Drought in the Southern Downs tied to worrying global trend
CLIMATE change and natural variability are the causes of the past year's extremes in heat and drought, according to the Bureau of Meteorology annual climate statement.
The statement said 2018 was Australia's third-warmest year on record. It shows nine of the past 10 years have been warmer than average and only one of Australia's 10 warmest years occurred before 2015.
"The background warming trend can only be explained by human influence on the global climate,” the report stated.
Australia's mean temperature for 2018 was 1.14C above the 1961-1990 average.
BOM meteorologist Chris Joseph said Queensland sweated through its fifth hottest year on record and it followed a wider trend.
"Maximum temperatures, minimum temperatures and sea water temperatures are all showing upward trend, and that continues globally,” he said.
"That trend started in 1910 and continues to 2018.”
Not only was it hot but it was dry. Rainfall was very much below average for the southern half of the country.
Queensland rainfall was 15 per cent less than the average, while the Murray-Darling Basin received about 41 per cent less rain. Evaporation for June to August 2018 was the highest on record for the basin.
Low rainfall, low humidity, high wind speeds, and high daytime temperatures resulted in high evaporation, below-average soil moisture, and low streamflows during winter.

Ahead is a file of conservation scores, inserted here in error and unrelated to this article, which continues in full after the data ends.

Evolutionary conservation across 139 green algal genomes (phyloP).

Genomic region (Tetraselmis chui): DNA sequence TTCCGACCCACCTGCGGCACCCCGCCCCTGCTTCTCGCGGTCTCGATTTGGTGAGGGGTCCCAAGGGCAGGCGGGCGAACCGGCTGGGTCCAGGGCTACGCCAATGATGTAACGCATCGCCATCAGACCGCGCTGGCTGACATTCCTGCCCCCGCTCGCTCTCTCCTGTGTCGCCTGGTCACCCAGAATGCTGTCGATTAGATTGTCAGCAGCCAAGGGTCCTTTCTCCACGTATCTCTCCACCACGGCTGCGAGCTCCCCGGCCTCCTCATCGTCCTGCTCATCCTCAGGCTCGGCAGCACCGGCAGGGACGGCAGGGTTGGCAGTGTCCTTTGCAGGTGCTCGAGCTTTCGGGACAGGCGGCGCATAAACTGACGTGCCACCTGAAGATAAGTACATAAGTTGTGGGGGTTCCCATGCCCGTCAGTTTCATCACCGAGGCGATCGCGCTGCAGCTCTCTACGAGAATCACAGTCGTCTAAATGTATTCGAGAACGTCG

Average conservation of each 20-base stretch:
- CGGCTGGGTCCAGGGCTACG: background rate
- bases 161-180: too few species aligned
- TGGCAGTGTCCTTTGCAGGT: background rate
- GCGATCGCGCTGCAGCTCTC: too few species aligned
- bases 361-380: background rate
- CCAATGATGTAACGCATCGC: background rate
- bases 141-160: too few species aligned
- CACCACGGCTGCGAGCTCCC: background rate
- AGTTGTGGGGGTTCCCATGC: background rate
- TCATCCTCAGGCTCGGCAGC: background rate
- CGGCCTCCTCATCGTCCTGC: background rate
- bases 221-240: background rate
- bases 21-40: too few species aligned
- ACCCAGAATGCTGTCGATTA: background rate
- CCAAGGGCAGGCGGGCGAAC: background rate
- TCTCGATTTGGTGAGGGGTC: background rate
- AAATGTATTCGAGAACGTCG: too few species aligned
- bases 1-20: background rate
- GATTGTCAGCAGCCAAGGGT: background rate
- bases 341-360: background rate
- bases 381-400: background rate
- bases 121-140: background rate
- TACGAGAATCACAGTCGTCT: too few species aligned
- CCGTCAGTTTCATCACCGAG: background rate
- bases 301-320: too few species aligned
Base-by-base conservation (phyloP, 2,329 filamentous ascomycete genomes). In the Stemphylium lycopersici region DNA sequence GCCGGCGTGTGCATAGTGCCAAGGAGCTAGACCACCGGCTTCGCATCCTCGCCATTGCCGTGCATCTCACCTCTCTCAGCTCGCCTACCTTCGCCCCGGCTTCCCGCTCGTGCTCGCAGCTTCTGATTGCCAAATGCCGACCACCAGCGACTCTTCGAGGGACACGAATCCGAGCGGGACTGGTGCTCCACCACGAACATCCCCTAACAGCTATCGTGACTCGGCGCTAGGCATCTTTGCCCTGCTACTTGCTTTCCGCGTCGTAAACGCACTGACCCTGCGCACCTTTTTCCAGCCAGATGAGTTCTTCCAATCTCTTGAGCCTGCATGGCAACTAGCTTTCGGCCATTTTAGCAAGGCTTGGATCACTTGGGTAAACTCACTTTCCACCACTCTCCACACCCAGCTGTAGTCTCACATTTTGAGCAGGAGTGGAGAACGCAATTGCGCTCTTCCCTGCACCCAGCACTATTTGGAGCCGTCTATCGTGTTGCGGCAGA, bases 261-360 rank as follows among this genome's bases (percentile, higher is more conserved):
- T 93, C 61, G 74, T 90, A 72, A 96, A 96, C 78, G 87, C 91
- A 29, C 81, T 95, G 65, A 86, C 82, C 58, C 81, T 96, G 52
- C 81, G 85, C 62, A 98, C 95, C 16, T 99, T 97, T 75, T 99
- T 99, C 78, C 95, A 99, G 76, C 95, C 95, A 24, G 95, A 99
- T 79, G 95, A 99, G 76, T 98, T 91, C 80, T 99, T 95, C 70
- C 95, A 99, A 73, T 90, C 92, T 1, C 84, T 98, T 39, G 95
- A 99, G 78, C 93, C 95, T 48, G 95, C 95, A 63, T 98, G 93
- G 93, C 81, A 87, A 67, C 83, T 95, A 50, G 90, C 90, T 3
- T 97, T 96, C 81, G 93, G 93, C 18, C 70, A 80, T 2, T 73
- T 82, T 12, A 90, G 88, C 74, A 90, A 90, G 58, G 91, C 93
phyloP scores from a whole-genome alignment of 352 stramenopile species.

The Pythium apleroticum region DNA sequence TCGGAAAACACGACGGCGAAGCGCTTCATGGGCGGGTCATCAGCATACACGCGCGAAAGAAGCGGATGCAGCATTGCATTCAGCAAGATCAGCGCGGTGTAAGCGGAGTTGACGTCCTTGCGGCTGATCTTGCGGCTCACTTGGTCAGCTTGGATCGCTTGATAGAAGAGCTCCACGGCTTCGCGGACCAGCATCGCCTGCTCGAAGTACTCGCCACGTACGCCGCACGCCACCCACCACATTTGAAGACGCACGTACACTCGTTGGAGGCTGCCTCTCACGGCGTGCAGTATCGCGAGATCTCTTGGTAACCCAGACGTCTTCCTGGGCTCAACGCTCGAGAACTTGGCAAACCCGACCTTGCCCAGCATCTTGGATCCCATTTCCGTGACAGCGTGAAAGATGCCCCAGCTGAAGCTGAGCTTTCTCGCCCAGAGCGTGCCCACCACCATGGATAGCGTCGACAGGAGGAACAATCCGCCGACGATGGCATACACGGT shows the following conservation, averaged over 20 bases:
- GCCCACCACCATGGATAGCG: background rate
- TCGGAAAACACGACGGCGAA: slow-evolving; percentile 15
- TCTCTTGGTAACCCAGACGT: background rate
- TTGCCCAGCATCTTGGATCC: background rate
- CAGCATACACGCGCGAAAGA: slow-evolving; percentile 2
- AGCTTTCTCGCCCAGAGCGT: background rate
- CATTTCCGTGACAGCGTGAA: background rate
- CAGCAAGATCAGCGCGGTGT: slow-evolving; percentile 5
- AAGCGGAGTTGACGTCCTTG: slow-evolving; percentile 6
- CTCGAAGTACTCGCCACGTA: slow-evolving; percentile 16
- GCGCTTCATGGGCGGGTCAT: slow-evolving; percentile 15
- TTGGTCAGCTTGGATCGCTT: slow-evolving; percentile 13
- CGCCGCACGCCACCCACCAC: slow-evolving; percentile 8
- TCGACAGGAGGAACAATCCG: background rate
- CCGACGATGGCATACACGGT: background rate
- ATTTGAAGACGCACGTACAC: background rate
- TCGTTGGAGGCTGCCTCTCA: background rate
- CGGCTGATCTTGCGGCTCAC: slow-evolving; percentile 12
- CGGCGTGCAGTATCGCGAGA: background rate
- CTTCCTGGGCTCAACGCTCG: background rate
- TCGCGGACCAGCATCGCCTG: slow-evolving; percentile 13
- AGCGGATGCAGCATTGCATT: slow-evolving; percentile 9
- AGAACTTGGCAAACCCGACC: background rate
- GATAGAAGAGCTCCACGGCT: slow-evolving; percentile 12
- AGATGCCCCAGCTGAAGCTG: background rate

However, Mr Joseph said the dry was not as strongly linked to climate change and dependant more on natural variability.
"You're always going have periods of heavy rainfall but there are links anywhere you want to look, it is all tied to those temperature anomalies,” he said.
The year started with a weak La Niña in the tropical Pacific Ocean but this short-lived event dissipated in February, having had relatively little effect on Australian rainfall patterns over summer.
Sadly, BOM's current three-month forecast shows much of the same.
"Over the next three months the chance of exceeding the median maximum temperature is about 80 per cent for pretty much the whole county,” Mr Joseph said.
"Exceeding the median average rainfall is about 30 per cent, so a low chance.
-Warwick and Stanthorpe were the coldest places in the state.
-Warwick was -10.6 on July 12 and Stanthorpe was -10.6 on June 23.
-Stanthorpe also recorded the third lowest temp at -9.4 on July 17.
-Wettest Warwick day: March 5 with 46mm
-Hottest Warwick day: February 13 at 40.1C